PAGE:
Why do you think the authors include so many of their experimental findings here rather than to save them for the results section?
Is there material that is more commonly found in a discussion section included here as well?
(Note that these authors are describing a forward genetic study that is similar in goal and methods to the one you will conduct in Series 2, which is why we chose this paper despite its difficulty level).
5. Generally ALL figures are found in the Results section, except for a Table of strain information about the model organisms used in the study, which is included in M&M. These authors include figures or tables in every section, including the introduction and the discussion.
What is different about the type of information in the figures and tables outside the results section from those included in results?
Describe how tables are formatted differently from figures as far as the position of the figure or table number, title and legend.
Where do you find examples of the following appropriate legend information: a general description of the information including in the table or legend; how the data shown were generated; how to interpret any ambiguous symbols or terms; references to other places in the paper where you can find important information?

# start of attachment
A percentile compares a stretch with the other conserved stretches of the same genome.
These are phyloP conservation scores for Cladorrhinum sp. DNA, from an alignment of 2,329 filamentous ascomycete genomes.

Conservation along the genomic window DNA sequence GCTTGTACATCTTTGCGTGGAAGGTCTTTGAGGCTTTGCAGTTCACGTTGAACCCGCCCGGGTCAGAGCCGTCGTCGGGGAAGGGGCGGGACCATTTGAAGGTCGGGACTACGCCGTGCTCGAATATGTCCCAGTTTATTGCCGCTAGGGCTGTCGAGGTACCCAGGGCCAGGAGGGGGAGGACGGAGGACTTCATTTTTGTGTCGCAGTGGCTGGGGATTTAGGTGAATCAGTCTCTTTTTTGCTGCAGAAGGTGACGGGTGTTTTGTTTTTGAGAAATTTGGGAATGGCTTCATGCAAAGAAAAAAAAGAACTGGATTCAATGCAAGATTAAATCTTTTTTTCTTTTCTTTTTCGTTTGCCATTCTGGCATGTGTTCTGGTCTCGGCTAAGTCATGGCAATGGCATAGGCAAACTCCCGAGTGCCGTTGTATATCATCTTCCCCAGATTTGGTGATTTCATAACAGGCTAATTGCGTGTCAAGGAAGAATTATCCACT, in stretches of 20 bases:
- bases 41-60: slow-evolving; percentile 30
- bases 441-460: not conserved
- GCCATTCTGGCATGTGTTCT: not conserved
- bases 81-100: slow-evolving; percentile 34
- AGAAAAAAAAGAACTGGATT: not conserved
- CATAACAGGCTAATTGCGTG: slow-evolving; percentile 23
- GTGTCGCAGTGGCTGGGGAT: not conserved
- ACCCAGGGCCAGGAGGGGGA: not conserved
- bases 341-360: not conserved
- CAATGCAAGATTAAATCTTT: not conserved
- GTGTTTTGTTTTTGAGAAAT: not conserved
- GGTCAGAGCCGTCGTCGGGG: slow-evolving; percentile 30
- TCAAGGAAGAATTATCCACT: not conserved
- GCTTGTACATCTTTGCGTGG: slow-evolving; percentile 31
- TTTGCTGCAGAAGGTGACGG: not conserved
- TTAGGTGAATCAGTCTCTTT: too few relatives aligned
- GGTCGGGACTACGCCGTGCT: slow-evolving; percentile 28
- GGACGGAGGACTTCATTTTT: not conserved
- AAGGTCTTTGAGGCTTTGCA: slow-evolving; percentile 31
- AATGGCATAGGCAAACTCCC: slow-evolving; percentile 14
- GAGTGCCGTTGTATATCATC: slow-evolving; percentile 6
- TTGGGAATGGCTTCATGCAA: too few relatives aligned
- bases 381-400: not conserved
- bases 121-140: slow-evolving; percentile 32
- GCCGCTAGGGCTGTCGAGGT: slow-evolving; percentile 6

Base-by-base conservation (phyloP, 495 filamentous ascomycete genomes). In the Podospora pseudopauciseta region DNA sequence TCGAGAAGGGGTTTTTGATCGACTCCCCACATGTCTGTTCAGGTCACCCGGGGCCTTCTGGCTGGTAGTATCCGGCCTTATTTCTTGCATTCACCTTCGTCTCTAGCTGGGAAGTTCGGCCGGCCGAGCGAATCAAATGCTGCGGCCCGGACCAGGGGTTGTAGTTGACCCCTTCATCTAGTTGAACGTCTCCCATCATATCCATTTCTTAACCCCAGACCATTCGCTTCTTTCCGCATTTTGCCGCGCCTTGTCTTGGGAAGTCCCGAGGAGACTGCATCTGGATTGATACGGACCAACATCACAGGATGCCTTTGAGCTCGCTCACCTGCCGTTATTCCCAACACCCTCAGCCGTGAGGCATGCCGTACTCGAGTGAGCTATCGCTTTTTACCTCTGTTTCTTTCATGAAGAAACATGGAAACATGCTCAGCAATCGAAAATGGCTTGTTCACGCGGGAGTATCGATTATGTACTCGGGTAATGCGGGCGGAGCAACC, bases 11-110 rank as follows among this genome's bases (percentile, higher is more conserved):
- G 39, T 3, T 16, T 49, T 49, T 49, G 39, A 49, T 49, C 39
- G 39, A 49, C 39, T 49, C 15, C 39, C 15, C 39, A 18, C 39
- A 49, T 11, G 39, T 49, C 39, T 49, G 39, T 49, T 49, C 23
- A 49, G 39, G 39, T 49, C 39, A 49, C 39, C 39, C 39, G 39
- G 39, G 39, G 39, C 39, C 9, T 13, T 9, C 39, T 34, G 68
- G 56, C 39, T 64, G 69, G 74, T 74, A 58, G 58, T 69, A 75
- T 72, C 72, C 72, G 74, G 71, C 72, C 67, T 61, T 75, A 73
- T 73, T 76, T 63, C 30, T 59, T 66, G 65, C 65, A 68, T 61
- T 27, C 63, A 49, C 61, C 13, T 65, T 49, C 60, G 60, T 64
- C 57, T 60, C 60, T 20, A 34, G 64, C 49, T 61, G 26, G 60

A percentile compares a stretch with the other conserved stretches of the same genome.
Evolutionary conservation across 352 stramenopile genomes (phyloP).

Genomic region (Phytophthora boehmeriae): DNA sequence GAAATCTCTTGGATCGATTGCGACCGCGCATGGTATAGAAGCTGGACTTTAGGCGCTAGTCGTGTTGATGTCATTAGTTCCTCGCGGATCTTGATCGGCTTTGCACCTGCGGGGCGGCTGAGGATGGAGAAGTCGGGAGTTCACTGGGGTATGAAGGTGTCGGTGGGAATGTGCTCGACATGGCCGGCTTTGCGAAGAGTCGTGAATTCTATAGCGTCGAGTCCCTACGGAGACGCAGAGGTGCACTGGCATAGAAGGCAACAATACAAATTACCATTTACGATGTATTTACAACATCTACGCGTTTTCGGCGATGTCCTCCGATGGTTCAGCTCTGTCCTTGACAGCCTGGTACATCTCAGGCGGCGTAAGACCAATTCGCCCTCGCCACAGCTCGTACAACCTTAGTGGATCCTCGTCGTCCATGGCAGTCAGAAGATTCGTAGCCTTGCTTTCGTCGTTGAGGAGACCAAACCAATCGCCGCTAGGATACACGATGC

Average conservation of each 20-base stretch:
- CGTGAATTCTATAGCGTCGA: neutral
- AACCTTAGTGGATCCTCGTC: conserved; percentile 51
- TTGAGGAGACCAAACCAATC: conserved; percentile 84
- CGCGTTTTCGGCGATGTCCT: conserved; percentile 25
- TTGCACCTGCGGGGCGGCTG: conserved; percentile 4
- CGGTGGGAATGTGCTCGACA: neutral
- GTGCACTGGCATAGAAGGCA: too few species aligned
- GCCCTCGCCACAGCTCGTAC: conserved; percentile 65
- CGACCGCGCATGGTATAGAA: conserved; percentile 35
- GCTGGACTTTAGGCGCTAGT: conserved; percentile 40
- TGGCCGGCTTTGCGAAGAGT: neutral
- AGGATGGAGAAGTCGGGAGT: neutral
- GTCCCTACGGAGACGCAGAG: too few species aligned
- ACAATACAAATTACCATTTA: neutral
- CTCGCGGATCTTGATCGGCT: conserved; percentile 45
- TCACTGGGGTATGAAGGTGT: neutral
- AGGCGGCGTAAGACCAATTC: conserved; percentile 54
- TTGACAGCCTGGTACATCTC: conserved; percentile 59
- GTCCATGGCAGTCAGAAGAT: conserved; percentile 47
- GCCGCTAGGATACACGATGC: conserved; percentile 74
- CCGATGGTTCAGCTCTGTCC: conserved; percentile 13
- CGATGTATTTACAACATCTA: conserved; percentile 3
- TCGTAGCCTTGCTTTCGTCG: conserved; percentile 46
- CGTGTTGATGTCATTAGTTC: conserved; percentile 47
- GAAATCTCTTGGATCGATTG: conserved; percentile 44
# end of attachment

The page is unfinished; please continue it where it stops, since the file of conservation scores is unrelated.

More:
Do the figures have titles? Titles usually give reader the main point of the data shown.
Does the first line of figures 4 and 5 give the take home message?
Why do you think the authors composed the titles as shown?
The legend, generally, should not analyze the data for you but gives you the tools to figure out the main point for yourself. Is that true of Figures 4 and 5?
If not, why did the authors choose to include the information found in these legends?
The Results narrative portion in this paper does include citations to other work. Each section in a results narrative should begin by spelling out the specific experimental goal or question and then use the data generated to explain how that question can be answered.